Diane, could you tell us a little bit more about yourself and your journey?

I was 29 years old when I was diagnosed with ductal carcinoma in situ (DCIS), which is the earliest stage of breast cancer but because of the extent of disease, I required a mastectomy.

How did you learn about P.ink ?

I knew I wanted a mastectomy tattoo before learning about Personal Ink; however, I was overwhelmed at the idea of finding a tattoo studio and artist that I could trust, and was surprised at the cost of tattoos (having never gotten one previously), so I postponed getting it done. I learned about P.ink through the Facebook page of a breast cancer support group I had been involved with. After watching a video about the inspiration for P.ink, Molly Ortwein, I immediately reached out to the group. Because I had the support of P.ink, the process of getting a tattoo was much less stressful than I imagine it would have been had I not had the support of a network that had already done the work to find highly skilled, experienced and compassionate artists.

What was the reaction of your friends and family when you told them that you were getting tattooed?

Other than my husband, I told no one about the tattoo until it was done. Upon seeing the tattoo, my family, friends, and doctors have all had hugely positive reactions. I’ve also heard a lot of excitement over the tattoo from people on social media and through word of mouth. I think what people love is the abstract yet refined, black & white design, the credit for which goes 100% to the artist, Roxx, owner of 2 Spirit Tattoo in Santa Monica, California.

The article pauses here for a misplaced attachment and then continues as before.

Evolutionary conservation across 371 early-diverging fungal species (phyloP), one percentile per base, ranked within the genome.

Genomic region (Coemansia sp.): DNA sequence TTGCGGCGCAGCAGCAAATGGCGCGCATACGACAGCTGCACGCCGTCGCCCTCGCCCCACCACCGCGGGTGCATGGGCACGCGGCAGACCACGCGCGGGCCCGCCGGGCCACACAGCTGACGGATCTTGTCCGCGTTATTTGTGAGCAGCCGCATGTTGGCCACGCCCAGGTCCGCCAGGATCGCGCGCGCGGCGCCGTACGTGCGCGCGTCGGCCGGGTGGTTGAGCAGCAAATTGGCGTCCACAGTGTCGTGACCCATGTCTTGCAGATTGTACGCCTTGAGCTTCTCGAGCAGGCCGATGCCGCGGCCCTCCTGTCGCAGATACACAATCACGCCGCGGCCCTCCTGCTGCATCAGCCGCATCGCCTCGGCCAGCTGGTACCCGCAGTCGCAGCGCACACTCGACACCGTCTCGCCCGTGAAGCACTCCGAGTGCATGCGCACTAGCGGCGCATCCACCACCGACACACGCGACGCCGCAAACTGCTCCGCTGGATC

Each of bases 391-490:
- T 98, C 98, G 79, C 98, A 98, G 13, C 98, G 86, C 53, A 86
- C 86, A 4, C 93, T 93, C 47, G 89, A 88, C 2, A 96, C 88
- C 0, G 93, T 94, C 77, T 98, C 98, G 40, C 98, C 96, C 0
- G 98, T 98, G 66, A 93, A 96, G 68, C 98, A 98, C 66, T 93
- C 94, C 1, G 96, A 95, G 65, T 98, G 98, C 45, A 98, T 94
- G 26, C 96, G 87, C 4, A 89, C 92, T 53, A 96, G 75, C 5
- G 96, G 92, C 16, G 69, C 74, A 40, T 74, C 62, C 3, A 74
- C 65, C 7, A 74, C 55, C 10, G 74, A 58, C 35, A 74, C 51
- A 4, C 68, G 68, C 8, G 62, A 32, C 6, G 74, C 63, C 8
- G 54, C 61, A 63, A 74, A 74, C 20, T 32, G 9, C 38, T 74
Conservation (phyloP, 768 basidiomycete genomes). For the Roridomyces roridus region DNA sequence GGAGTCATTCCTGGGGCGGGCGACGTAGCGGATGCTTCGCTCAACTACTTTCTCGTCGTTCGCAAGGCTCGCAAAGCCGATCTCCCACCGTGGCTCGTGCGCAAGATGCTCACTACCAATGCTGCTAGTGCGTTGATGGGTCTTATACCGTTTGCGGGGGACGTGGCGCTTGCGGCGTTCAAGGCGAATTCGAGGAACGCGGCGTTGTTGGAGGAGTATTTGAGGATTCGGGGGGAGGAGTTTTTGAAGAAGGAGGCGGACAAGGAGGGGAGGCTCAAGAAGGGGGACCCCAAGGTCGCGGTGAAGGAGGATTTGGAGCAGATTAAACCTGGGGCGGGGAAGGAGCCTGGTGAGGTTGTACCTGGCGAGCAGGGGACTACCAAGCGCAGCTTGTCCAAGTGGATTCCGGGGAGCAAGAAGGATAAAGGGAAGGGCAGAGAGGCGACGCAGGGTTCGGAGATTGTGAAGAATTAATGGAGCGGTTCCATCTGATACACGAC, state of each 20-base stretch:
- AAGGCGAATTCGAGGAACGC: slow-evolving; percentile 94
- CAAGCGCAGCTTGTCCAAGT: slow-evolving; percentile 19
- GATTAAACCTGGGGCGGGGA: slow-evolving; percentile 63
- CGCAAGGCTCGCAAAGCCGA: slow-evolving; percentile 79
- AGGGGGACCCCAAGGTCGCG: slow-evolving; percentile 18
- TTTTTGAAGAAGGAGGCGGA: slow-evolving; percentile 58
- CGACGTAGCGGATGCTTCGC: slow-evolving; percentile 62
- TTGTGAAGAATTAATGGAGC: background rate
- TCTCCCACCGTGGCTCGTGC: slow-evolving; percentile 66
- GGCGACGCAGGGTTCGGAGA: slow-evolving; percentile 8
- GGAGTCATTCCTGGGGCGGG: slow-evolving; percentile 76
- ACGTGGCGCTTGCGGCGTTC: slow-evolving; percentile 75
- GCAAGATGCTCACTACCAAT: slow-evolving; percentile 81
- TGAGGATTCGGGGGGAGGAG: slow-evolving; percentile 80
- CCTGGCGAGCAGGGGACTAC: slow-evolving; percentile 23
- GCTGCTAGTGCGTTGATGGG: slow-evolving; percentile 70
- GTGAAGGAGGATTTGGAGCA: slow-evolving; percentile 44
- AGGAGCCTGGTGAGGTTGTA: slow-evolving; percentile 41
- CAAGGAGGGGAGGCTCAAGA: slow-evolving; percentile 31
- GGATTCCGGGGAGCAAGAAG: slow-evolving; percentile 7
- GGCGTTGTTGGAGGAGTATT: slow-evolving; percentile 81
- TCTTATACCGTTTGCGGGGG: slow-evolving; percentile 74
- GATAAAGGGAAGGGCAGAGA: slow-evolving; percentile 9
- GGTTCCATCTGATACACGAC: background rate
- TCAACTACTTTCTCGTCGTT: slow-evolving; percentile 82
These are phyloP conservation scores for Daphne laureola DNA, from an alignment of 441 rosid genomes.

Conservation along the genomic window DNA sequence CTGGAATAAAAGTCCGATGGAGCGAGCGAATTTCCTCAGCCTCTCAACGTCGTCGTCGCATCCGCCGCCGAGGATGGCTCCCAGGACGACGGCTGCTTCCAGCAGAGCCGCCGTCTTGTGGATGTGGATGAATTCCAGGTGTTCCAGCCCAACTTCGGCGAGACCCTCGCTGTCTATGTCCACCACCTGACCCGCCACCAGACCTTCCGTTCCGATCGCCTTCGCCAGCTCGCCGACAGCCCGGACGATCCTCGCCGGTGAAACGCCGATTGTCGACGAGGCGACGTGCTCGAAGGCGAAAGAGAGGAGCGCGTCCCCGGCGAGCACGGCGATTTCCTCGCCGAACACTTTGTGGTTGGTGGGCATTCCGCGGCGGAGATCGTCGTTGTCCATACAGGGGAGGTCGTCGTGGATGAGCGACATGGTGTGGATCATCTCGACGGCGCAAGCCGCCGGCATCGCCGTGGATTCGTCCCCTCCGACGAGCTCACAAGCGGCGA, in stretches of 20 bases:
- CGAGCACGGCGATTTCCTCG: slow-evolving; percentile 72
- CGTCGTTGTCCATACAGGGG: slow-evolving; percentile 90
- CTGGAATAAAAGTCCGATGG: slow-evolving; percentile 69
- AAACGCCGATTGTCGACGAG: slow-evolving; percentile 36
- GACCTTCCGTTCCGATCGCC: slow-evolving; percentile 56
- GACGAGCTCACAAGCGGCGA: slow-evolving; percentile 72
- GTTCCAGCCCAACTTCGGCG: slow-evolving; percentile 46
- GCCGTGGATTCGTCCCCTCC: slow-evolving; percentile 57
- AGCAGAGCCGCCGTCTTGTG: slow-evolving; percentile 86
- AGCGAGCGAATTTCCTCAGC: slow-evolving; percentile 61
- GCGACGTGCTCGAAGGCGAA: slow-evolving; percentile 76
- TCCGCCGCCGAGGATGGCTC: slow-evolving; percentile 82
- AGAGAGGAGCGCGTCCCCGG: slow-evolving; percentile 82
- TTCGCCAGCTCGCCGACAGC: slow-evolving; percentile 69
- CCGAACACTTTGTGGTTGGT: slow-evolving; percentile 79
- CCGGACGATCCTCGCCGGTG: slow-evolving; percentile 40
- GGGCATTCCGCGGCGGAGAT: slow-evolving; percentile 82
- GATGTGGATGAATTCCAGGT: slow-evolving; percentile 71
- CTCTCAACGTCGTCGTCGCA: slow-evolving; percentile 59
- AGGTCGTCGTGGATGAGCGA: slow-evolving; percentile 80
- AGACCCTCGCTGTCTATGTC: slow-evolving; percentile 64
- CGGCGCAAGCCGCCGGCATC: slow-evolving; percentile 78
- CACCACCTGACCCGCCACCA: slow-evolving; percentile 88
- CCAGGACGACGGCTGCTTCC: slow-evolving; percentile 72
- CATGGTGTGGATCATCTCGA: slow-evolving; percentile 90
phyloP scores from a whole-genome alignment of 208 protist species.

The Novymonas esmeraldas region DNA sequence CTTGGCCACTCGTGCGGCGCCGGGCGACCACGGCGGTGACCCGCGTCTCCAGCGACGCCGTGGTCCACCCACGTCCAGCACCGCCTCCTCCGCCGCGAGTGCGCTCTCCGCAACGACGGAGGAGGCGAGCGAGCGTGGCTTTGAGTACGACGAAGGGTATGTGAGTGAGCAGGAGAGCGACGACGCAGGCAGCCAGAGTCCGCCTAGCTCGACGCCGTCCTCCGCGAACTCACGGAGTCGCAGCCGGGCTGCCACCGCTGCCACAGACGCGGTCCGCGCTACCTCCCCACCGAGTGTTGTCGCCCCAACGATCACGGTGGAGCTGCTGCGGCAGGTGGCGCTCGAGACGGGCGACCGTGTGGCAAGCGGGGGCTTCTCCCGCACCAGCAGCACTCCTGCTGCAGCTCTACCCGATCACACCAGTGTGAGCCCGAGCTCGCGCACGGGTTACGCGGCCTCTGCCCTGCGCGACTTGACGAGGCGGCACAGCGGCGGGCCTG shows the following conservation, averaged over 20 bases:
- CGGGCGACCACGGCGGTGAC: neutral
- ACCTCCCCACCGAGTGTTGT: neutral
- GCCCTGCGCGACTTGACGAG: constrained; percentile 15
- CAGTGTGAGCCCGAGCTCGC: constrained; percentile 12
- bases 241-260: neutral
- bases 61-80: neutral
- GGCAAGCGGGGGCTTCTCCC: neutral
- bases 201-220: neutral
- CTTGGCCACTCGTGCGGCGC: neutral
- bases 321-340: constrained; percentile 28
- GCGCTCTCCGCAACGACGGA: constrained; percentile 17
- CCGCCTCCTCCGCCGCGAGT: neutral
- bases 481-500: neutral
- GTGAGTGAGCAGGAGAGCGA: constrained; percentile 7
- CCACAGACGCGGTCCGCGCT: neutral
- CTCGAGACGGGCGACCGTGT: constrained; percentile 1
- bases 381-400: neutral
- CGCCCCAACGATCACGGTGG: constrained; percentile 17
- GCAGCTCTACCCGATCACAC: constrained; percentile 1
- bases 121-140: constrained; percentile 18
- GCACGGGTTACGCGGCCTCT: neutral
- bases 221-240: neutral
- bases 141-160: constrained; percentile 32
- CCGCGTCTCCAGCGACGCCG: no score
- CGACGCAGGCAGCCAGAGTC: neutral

How did you choose your design?

Roxx specializes in black work and geometric design and I was drawn to her work the moment I saw it. Unfortunately, I had no idea what I wanted for my own design. I told Roxx that the image of a dove had brought me peace through my surgeries but that I also wanted a tattoo that conveyed strength. The result is a powerful interpretation of the wing of a dove and I loved it as soon as I saw the first sketch.


Tell us about the day you got your tattoo. It must have been such an emotional moment!

I got my tattoo through Personal Ink’s inaugural event called P.ink Day, which is an annual, all-volunteer effort to provide mastectomy scar tattoos to survivors, as well as to draw attention to Personal Ink’s movement and to mastectomy tattoos in general. Every single person involved in a P.ink Day donates their time and services, from the hosting studio to the artists, planners, leaders, creative and administrative staff, catering services and day volunteers. These people are guided by the overarching motivation to give breast cancer survivors a very unique and positive experience. I felt so much love in the room that day as 10 of us were simultaneously tattooed by the staff and artist friends of Saved Tattoo in Brooklyn, New York.

That said, Personal Ink’s work goes beyond one day of each year. P.ink is a resource for mastectomy tattoo information and inspiration. P.ink’s website and social channels offer design ideas, details about mastectomy tattoo artists around the world, and stories from women sharing their own mastectomy tattoo experiences. P.ink wants women to feel empowered to take this process into their own hands and makes that easier for them by providing these tools, as well as an app that allows you to virtually “try on” a tattoo design.

How did getting tattooed change your relationship with your body? 

The tattoo had an immediate effect on me in that it took my attention away from my mastectomy scar, which I did not like looking at. I immediately felt more confident and more at peace with everything I had been through. I was able to finally move on.

Tattoo artist: Roxx, owner at 2 Spirit Tattoo in Santa Monica, California

Tattoo photo: Gigi Stoll, Gigi Stoll Photography